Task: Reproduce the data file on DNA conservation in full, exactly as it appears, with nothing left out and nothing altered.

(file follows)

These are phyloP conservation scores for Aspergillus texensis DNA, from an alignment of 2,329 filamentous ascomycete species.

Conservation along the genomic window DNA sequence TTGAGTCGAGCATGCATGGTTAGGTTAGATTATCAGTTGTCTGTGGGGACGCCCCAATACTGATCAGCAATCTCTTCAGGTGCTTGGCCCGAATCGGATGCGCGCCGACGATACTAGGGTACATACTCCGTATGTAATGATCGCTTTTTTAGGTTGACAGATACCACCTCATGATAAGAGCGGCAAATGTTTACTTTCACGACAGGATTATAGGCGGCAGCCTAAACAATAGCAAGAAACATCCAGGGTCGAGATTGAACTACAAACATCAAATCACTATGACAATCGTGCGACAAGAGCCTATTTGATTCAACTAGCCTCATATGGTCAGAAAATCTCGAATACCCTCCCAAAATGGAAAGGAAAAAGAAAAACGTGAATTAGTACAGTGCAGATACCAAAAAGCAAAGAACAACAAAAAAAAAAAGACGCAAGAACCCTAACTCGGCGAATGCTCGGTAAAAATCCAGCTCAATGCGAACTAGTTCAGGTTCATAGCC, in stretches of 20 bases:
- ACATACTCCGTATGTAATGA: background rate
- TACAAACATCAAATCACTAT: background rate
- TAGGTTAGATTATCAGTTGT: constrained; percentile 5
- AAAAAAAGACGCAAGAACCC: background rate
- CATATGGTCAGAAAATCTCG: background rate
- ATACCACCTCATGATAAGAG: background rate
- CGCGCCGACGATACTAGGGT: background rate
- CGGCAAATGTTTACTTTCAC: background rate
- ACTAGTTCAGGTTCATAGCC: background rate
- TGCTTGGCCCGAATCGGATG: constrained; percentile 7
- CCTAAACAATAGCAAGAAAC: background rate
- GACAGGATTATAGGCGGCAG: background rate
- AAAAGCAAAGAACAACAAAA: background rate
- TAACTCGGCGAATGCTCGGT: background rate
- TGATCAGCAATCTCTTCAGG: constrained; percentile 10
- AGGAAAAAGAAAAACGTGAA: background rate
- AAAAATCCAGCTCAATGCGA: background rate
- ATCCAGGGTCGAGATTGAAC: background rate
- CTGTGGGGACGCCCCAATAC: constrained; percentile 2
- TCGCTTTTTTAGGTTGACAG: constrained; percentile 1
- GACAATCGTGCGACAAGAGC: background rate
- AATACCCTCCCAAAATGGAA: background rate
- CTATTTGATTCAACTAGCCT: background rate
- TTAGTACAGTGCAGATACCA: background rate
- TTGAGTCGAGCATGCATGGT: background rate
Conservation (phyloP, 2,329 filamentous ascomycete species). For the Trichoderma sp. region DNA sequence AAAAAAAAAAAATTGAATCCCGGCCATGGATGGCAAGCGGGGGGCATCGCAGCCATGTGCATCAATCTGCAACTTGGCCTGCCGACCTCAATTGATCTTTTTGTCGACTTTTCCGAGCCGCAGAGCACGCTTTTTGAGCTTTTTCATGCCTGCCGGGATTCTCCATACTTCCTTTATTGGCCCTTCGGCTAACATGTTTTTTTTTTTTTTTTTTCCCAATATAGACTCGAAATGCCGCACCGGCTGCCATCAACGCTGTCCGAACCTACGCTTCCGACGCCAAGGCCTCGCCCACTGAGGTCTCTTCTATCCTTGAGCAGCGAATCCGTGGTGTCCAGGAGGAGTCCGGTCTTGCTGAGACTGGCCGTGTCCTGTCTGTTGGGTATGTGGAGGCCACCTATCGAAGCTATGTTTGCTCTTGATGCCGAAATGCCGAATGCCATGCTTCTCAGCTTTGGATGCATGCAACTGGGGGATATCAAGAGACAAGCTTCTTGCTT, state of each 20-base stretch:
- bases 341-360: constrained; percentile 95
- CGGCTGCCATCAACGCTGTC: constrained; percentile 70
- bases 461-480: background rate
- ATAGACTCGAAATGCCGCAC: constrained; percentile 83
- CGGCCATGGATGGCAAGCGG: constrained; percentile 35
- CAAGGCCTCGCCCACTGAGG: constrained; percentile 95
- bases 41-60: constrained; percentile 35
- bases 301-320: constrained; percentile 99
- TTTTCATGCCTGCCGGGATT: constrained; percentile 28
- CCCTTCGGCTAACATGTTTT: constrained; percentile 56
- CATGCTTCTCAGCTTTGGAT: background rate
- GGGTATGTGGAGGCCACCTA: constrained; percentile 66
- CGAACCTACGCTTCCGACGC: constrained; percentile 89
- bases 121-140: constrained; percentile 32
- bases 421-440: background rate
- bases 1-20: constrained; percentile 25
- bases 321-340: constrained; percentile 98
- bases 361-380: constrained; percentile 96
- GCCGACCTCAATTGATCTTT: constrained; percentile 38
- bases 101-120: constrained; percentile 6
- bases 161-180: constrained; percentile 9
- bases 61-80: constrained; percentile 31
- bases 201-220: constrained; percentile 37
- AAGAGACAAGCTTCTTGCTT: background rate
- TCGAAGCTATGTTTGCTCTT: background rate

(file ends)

These are phyloP conservation scores for Aspergillus texensis DNA, from an alignment of 2,329 filamentous ascomycete species.

Conservation along the genomic window DNA sequence TTGAGTCGAGCATGCATGGTTAGGTTAGATTATCAGTTGTCTGTGGGGACGCCCCAATACTGATCAGCAATCTCTTCAGGTGCTTGGCCCGAATCGGATGCGCGCCGACGATACTAGGGTACATACTCCGTATGTAATGATCGCTTTTTTAGGTTGACAGATACCACCTCATGATAAGAGCGGCAAATGTTTACTTTCACGACAGGATTATAGGCGGCAGCCTAAACAATAGCAAGAAACATCCAGGGTCGAGATTGAACTACAAACATCAAATCACTATGACAATCGTGCGACAAGAGCCTATTTGATTCAACTAGCCTCATATGGTCAGAAAATCTCGAATACCCTCCCAAAATGGAAAGGAAAAAGAAAAACGTGAATTAGTACAGTGCAGATACCAAAAAGCAAAGAACAACAAAAAAAAAAAGACGCAAGAACCCTAACTCGGCGAATGCTCGGTAAAAATCCAGCTCAATGCGAACTAGTTCAGGTTCATAGCC, in stretches of 20 bases:
- ACATACTCCGTATGTAATGA: background rate
- TACAAACATCAAATCACTAT: background rate
- TAGGTTAGATTATCAGTTGT: constrained; percentile 5
- AAAAAAAGACGCAAGAACCC: background rate
- CATATGGTCAGAAAATCTCG: background rate
- ATACCACCTCATGATAAGAG: background rate
- CGCGCCGACGATACTAGGGT: background rate
- CGGCAAATGTTTACTTTCAC: background rate
- ACTAGTTCAGGTTCATAGCC: background rate
- TGCTTGGCCCGAATCGGATG: constrained; percentile 7
- CCTAAACAATAGCAAGAAAC: background rate
- GACAGGATTATAGGCGGCAG: background rate
- AAAAGCAAAGAACAACAAAA: background rate
- TAACTCGGCGAATGCTCGGT: background rate
- TGATCAGCAATCTCTTCAGG: constrained; percentile 10
- AGGAAAAAGAAAAACGTGAA: background rate
- AAAAATCCAGCTCAATGCGA: background rate
- ATCCAGGGTCGAGATTGAAC: background rate
- CTGTGGGGACGCCCCAATAC: constrained; percentile 2
- TCGCTTTTTTAGGTTGACAG: constrained; percentile 1
- GACAATCGTGCGACAAGAGC: background rate
- AATACCCTCCCAAAATGGAA: background rate
- CTATTTGATTCAACTAGCCT: background rate
- TTAGTACAGTGCAGATACCA: background rate
- TTGAGTCGAGCATGCATGGT: background rate
Conservation (phyloP, 2,329 filamentous ascomycete species). For the Trichoderma sp. region DNA sequence AAAAAAAAAAAATTGAATCCCGGCCATGGATGGCAAGCGGGGGGCATCGCAGCCATGTGCATCAATCTGCAACTTGGCCTGCCGACCTCAATTGATCTTTTTGTCGACTTTTCCGAGCCGCAGAGCACGCTTTTTGAGCTTTTTCATGCCTGCCGGGATTCTCCATACTTCCTTTATTGGCCCTTCGGCTAACATGTTTTTTTTTTTTTTTTTTCCCAATATAGACTCGAAATGCCGCACCGGCTGCCATCAACGCTGTCCGAACCTACGCTTCCGACGCCAAGGCCTCGCCCACTGAGGTCTCTTCTATCCTTGAGCAGCGAATCCGTGGTGTCCAGGAGGAGTCCGGTCTTGCTGAGACTGGCCGTGTCCTGTCTGTTGGGTATGTGGAGGCCACCTATCGAAGCTATGTTTGCTCTTGATGCCGAAATGCCGAATGCCATGCTTCTCAGCTTTGGATGCATGCAACTGGGGGATATCAAGAGACAAGCTTCTTGCTT, state of each 20-base stretch:
- bases 341-360: constrained; percentile 95
- CGGCTGCCATCAACGCTGTC: constrained; percentile 70
- bases 461-480: background rate
- ATAGACTCGAAATGCCGCAC: constrained; percentile 83
- CGGCCATGGATGGCAAGCGG: constrained; percentile 35
- CAAGGCCTCGCCCACTGAGG: constrained; percentile 95
- bases 41-60: constrained; percentile 35
- bases 301-320: constrained; percentile 99
- TTTTCATGCCTGCCGGGATT: constrained; percentile 28
- CCCTTCGGCTAACATGTTTT: constrained; percentile 56
- CATGCTTCTCAGCTTTGGAT: background rate
- GGGTATGTGGAGGCCACCTA: constrained; percentile 66
- CGAACCTACGCTTCCGACGC: constrained; percentile 89
- bases 121-140: constrained; percentile 32
- bases 421-440: background rate
- bases 1-20: constrained; percentile 25
- bases 321-340: constrained; percentile 98
- bases 361-380: constrained; percentile 96
- GCCGACCTCAATTGATCTTT: constrained; percentile 38
- bases 101-120: constrained; percentile 6
- bases 161-180: constrained; percentile 9
- bases 61-80: constrained; percentile 31
- bases 201-220: constrained; percentile 37
- AAGAGACAAGCTTCTTGCTT: background rate
- TCGAAGCTATGTTTGCTCTT: background rate